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Home language and literacy environment and its relationship to socioeconomic status and white matter structure in infancy

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The home language and literacy environment (HLLE) in infancy has been associated with subsequent pre-literacy skill development and HLLE at preschool-age has been shown to correlate with white matter organization in tracts that subserve pre-reading and reading skills. Furthermore, childhood socioeconomic status (SES) has been linked with both HLLE and white matter organization. It is important to understand whether the relationships between environmental factors such as HLLE and SES and white matter organization can be detected as early as infancy, as this period is characterized by rapid brain development that may make white matter pathways particularly susceptible to these early experiences. Here, we hypothesized that HLLE (1) relates to white matter organization in pre-reading and reading-related tracts in infants, and (2) mediates a link between SES and white matter organization. To test these hypotheses, infants (mean age: 8.6 ± 2.3 months, N = 38) underwent diffusion-weighted imaging MRI during natural sleep. Image processing was performed with an infant-specific pipeline and fractional anisotropy (FA) was estimated from the arcuate fasciculus (AF) and superior longitudinal fasciculus (SLF) bilaterally using the baby automated fiber quantification method. HLLE was measured with the Reading subscale of the StimQ (StimQ-Reading) and SES was measured with years of maternal education. Self-reported maternal reading ability was also quantified and applied to our statistical models as a proxy for confounding genetic effects. StimQ-Reading positively correlated with FA in left AF and to maternal education, but did not mediate the relationship between them. Taken together, these findings underscore the importance of considering HLLE from the start of life and may inform novel prevention and intervention strategies to support developing infants during a period of heightened brain plasticity.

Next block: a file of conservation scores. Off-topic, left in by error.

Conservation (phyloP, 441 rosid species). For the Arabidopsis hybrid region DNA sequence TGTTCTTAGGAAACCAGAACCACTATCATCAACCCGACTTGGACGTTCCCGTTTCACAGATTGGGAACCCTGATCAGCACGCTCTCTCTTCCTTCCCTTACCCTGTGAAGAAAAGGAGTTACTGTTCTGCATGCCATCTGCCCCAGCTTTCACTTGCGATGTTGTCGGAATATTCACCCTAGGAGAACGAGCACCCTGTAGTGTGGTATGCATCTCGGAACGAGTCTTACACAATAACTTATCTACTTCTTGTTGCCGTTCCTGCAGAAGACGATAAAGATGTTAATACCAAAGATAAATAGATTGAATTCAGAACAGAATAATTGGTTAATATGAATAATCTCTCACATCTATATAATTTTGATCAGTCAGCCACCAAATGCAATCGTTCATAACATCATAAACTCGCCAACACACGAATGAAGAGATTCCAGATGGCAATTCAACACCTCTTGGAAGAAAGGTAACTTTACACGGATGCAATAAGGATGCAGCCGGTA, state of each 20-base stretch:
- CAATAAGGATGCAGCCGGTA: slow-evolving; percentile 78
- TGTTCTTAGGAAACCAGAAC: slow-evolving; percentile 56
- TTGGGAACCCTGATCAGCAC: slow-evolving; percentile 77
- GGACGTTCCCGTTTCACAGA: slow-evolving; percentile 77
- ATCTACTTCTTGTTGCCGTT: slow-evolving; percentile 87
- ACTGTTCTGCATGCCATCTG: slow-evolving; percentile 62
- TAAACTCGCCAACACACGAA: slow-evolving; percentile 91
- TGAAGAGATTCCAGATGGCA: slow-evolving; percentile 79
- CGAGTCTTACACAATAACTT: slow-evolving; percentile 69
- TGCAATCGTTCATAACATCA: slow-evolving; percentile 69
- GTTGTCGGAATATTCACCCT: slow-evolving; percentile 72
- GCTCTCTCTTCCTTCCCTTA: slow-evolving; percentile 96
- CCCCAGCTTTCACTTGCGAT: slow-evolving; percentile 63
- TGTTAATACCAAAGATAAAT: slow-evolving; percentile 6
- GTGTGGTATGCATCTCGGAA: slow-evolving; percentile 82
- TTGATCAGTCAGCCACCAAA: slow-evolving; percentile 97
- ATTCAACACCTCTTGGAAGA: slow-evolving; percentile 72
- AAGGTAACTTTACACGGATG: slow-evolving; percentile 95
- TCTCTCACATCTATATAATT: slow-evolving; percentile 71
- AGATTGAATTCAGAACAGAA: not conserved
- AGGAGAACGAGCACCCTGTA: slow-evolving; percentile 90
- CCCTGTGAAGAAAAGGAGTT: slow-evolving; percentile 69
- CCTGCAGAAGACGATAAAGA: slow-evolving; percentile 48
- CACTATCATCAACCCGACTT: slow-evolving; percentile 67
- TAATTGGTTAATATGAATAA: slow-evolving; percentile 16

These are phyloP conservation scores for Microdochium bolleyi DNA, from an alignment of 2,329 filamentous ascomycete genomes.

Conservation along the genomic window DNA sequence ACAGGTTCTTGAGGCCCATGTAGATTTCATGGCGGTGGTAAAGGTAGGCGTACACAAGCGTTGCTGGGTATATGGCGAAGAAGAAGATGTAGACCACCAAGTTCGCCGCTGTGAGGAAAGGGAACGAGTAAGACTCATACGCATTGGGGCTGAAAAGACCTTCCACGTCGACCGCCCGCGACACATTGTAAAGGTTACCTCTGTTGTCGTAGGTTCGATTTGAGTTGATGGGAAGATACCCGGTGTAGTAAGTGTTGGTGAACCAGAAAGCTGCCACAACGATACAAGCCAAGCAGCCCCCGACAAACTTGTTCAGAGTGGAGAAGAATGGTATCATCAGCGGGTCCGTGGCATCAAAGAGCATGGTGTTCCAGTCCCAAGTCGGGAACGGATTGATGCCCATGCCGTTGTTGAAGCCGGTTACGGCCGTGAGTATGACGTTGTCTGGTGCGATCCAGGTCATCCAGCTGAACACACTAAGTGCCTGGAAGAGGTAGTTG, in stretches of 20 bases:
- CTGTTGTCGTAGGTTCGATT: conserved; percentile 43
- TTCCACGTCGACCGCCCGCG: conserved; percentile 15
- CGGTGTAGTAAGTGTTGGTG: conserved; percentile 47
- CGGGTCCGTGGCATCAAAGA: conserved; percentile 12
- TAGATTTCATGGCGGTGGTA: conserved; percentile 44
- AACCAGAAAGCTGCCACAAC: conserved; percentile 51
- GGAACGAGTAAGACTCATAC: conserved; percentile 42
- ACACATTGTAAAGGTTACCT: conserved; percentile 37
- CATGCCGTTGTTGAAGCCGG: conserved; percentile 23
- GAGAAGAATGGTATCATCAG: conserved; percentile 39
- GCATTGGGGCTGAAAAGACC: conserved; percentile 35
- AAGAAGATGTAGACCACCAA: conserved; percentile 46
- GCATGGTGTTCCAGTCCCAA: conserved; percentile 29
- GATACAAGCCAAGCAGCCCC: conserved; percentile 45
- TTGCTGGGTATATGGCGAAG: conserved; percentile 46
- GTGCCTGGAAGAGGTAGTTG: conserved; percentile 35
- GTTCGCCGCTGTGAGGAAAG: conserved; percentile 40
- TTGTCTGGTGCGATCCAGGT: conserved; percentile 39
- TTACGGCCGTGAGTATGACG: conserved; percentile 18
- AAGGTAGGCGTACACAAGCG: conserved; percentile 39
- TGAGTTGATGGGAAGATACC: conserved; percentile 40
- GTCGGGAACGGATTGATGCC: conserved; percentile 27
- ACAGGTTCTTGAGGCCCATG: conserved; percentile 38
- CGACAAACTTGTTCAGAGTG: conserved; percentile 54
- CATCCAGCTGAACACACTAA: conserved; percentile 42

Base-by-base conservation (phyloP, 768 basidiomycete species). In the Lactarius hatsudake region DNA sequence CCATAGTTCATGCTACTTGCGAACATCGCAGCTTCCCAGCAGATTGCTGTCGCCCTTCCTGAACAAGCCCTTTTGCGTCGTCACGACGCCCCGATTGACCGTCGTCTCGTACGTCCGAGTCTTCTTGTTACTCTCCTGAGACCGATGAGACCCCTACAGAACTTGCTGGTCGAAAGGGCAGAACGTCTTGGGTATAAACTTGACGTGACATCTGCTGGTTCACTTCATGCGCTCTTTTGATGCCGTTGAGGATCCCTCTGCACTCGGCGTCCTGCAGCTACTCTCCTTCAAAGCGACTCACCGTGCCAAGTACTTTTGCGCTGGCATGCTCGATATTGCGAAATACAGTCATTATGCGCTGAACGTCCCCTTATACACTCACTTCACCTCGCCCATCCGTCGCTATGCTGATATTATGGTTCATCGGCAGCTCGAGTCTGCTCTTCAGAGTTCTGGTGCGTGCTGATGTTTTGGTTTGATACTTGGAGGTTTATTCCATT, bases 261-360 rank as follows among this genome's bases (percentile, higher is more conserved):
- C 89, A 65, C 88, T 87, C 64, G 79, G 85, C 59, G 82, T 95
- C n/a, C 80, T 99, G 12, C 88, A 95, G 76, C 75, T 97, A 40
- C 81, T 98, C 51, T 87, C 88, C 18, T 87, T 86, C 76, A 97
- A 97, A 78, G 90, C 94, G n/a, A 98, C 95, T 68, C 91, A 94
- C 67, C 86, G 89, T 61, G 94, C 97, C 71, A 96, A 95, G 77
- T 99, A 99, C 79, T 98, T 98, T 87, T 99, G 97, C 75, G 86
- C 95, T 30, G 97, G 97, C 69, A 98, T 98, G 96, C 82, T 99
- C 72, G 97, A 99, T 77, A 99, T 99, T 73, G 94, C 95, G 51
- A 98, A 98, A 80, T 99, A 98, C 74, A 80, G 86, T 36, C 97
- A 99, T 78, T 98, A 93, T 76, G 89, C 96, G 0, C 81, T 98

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Due to Institutional Review Board regulations at Boston Children’s Hospital at the time of consent, our data cannot presently be uploaded to a permanent third-party archive. However, data sharing can be initiated through a Data Usage Agreement upon request. Additionally, code used for analyzing the data may be found at


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We would like to thank all participating families for their long-term dedication to this study. We are grateful for all additional members of the research team who contributed to data collection and quality control, especially Bryce Becker, Danielle Silva, Michael Figuccio, Doroteja Rubez, and Elizabeth Escalante, and Megan Loh. We also thank Carolyn King for her feedback on the manuscript.


This work was funded by NIH–NICHD R01 HD065762, the William Hearst Fund (Harvard University), and the Harvard Catalyst/NIH (5UL1RR025758) to N.G.; the Harvard Brain Initiative Transitions Program to T.K.T; the Ruth Taylor Research Fund (Queen’s University) to J.S.; and the Sackler Scholar Program in Psychobiology to J.Z.

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Correspondence to Ted K. Turesky.

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The authors have no relevant financial or non-financial interests to disclose.

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This study was approved by the Institutional Review Board of Boston Children’s Hospital (IRB-P00023182).

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Informed written consent was provided by each participating infant’s parent(s).

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Turesky, T.K., Sanfilippo, J., Zuk, J. et al. Home language and literacy environment and its relationship to socioeconomic status and white matter structure in infancy. Brain Struct Funct 227, 2633–2645 (2022).

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